20. Ketamine for Pain Management-Side Effects & Potential Adverse Events. (United States)

    Allen, Cheryl A; Ivester, Julius R


    An old anesthetic agent, ketamine is finding new use in lower doses for analgesic purposes. There are concerns stemming from its potential side effects-specifically psychomimetic effects. These side effects are directly related to dose amount. The doses used for analgesic purposes are much lower than those used for anesthesia purposes. A literature review was performed to ascertain potential side effects and/or adverse events when using ketamine for analgesia purposes. The search included CINAHL, PubMed, and Ovid using the search terms "ketamine," "ketamine infusion," "pain," "adverse events," "practice guideline," and "randomized controlled trial." Searches were limited to full-text, peer-reviewed articles and systematic reviews. Initially 1,068 articles were retrieved. The search was then narrowed by using the Boolean connector AND with various search term combinations. After adjusting for duplication, article titles and abstracts were reviewed, leaving 25 articles for an in-depth analysis. Specific exclusion criteria were then applied. The literature supports the use of ketamine for analgesic purposes, and ketamine offers a nonopioid option for the management of some pain conditions. Because ketamine is still classified as an anesthetic agent, health care institutions should develop their own set of policies and protocols for the administration of ketamine. By using forethought and understanding of the properties of ketamine, appropriate care may be planned to mitigate potential side effects and adverse events so that patients are appropriately cared for and their pain effectively managed. Copyright © 2017 American Society for Pain Management Nursing. Published by Elsevier Inc. All rights reserved.

  1. Assessment and management of rib fracture pain in geriatric population: an ode to old age. (United States)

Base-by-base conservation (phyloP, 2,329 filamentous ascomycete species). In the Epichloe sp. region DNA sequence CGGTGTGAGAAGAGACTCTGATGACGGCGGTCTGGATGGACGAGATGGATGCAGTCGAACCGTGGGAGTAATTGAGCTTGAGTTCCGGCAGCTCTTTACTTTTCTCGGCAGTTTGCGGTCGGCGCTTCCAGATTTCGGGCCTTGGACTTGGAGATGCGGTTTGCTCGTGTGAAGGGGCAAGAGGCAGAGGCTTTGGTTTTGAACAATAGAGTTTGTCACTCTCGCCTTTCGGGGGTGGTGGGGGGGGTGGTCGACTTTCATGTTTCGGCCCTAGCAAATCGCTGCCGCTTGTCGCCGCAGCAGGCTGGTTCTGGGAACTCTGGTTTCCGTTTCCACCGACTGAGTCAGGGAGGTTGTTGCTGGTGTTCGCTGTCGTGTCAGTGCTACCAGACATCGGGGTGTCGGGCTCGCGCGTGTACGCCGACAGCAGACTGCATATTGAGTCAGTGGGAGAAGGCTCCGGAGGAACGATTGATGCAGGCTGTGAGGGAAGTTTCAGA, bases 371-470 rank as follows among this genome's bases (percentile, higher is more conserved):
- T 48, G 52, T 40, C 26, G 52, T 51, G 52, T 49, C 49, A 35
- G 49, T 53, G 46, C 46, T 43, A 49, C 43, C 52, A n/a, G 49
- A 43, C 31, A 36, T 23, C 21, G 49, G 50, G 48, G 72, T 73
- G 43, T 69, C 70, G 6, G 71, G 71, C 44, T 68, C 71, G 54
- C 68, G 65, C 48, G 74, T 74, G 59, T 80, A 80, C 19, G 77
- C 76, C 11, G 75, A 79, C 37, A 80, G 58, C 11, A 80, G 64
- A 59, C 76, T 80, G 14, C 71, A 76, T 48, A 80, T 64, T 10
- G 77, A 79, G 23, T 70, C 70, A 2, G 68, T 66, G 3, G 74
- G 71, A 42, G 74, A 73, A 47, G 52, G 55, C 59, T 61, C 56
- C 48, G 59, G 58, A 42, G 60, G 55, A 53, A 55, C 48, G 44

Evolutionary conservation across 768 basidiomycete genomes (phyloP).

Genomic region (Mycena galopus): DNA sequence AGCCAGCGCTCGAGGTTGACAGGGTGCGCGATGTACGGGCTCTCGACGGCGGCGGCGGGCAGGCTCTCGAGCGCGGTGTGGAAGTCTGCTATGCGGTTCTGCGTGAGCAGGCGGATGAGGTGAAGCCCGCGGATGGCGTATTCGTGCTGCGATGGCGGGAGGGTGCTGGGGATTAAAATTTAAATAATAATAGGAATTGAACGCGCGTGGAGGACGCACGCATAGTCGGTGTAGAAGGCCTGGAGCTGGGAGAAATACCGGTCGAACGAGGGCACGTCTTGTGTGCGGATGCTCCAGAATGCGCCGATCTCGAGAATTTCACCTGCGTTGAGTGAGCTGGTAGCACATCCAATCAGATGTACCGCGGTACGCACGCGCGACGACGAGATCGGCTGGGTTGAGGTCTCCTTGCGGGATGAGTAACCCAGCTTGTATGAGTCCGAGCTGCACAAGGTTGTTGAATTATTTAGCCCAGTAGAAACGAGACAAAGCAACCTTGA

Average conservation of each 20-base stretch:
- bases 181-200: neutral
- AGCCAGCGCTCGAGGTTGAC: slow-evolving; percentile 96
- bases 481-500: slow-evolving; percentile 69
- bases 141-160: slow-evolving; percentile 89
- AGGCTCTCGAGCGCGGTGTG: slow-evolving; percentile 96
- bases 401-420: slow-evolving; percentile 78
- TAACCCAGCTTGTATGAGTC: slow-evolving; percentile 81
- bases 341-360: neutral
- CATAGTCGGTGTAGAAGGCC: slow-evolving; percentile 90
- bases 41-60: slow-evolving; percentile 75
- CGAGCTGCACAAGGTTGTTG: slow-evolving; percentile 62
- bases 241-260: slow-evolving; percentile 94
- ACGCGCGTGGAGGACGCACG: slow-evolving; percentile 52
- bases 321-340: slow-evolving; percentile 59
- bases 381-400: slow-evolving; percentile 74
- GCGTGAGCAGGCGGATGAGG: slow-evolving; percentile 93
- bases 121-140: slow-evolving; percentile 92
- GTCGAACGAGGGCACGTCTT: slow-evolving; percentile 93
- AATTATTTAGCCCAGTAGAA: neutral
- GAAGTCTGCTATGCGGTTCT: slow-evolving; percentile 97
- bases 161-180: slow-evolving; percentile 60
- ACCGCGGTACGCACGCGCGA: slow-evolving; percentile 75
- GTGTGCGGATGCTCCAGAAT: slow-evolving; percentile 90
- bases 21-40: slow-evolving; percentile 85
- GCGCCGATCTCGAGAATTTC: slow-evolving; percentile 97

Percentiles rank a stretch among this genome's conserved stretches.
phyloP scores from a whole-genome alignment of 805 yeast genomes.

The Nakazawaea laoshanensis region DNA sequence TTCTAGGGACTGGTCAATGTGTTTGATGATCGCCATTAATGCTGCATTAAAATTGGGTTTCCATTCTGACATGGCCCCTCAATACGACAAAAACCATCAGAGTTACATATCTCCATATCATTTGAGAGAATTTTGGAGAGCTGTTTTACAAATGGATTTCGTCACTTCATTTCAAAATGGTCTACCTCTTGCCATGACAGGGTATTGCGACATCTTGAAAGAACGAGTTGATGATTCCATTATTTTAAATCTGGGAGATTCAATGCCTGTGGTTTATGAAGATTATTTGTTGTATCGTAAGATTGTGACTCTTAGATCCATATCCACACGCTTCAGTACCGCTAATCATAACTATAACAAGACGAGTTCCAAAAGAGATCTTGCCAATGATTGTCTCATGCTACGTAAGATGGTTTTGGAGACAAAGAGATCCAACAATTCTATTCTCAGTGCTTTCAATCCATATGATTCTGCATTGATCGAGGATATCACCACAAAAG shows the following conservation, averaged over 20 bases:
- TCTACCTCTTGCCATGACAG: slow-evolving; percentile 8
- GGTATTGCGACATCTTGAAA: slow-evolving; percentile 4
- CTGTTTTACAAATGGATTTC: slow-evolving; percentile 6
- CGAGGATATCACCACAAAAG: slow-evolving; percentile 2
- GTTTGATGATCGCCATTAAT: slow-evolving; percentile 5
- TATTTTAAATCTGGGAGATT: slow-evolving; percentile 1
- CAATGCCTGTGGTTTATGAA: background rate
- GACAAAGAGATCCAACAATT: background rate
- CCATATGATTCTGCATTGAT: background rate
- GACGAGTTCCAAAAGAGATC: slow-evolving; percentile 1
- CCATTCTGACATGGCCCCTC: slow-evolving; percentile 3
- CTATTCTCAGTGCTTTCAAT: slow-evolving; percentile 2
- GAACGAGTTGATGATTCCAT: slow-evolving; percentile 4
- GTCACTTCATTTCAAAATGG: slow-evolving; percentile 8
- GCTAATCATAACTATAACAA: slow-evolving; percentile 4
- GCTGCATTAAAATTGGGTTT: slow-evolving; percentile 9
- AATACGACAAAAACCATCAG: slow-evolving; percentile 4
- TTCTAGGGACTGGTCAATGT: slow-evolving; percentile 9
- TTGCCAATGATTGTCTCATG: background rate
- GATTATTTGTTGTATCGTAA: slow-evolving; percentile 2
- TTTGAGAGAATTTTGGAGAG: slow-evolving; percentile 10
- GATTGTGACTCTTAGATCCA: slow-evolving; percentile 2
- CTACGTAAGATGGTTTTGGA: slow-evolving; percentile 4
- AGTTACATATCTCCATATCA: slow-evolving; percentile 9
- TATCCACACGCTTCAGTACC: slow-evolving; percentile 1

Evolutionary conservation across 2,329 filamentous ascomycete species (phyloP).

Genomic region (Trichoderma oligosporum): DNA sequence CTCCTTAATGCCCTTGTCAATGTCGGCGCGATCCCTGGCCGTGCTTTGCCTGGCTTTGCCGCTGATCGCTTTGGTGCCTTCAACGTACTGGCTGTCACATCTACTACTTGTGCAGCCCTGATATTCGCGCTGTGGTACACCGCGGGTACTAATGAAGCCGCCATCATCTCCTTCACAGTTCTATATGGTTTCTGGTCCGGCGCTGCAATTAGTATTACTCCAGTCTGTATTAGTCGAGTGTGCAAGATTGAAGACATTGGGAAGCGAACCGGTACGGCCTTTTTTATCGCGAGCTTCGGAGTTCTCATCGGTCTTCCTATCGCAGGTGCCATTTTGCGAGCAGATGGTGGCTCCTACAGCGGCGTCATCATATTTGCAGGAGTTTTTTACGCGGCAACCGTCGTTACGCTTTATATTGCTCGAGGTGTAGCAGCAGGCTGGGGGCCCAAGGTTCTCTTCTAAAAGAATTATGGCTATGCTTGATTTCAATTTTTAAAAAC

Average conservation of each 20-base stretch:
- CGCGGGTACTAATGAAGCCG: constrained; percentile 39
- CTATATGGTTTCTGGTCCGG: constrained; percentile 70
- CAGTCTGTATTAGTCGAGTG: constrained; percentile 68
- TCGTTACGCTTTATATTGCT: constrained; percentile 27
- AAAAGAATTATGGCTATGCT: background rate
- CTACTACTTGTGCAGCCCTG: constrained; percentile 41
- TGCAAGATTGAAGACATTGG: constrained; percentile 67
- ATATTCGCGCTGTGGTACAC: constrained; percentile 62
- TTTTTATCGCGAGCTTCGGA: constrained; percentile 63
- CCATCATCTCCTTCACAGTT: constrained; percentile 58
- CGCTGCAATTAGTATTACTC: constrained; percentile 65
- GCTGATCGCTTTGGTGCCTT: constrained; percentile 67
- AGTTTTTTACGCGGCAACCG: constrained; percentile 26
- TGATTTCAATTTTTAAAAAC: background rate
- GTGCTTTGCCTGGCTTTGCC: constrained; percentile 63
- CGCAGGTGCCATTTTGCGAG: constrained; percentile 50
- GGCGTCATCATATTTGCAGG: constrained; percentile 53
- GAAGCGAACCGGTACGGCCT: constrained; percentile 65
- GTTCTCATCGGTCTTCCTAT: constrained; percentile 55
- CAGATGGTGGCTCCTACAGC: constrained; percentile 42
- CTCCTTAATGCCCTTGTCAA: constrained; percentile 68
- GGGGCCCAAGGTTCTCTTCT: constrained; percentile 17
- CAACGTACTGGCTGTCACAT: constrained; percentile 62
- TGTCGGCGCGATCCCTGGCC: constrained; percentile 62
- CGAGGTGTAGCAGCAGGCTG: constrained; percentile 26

Wardhan, Richa


    Pain management for traumatic rib fractures has been described in literature, but there is paucity of data when it comes to acute pain management in the elderly, let alone pain resulting from traumatic rib fractures. This article focuses on challenges of assessment of pain in elderly patients and the various options available for pain management including utilization of nerve blocks. Nerve blocks are instrumental in treating rib fracture pain along with utilization of opioids and nonopioids thus formulating a multimodal approach to pain management. The goal is to devise a proper pain management regimen for geriatric patients with rib fractures to decrease the morbidity and mortality associated with it. Developing institutional protocols is one step forward towards quality care for such patients.

  2. [Requirements for the organization of pain therapy in hospitals: interdepartmental comparison for pain management from the employees' perspective]. (United States)

    Erlenwein, J; Ufer, G; Hecke, A; Pfingsten, M; Bauer, M; Petzke, F


    In recent decades, the focus of pain management in hospitals was the organization and quality of control of postoperative pain, although there is a similar demand in nonsurgical departments. The aim of this study was to assess the employees' perspective on problems and corresponding solutions in pain management in a university hospital and to further clarify whether the implementation of concepts and tools of pain management across disciplines is feasible. Physicians and nursing staff of all inpatient departments of the University Hospital Göttingen were asked about problems in pain management and the importance of various established instruments using a standardized questionnaire. Ratings were recorded on a numeric rating scale (0-10). The analysis was primarily descriptive, the Kruskal-Wallis and Mann-Whitney U test were used when appropriate. In all, 149 medical and 501 nursing employees were included. The quality of pain management was perceived as better in surgical departments than in the conservative and pediatric departments. In all areas, the lack of an adequate order for baseline- and rescue-analgesic, and accordingly the nursing staff's limited ability to act was rated as problematic. In contrast to the conservative and pediatric departments, the predominant problem of surgical departments was the lack of availability of physicians on the ward. As a solution, the advice provided by pain consultation services was rated highly by the staff in all areas. The importance of implementation of standardized analgesic concepts was also supported equally in all areas. The evaluation of the quality of pain management was related to the employee's estimation of their ability to actively treat pain. Physicians rated problems in quality and organization lower compared to nursing stuff. The results demonstrate that from the employee's perspective problems in pain management in surgical and nonsurgical departments are very similar. Transferring concepts and structures

  3. Smartphone applications for chronic pain management: a critical appraisal

    Directory of Open Access Journals (Sweden)

    Alexander JC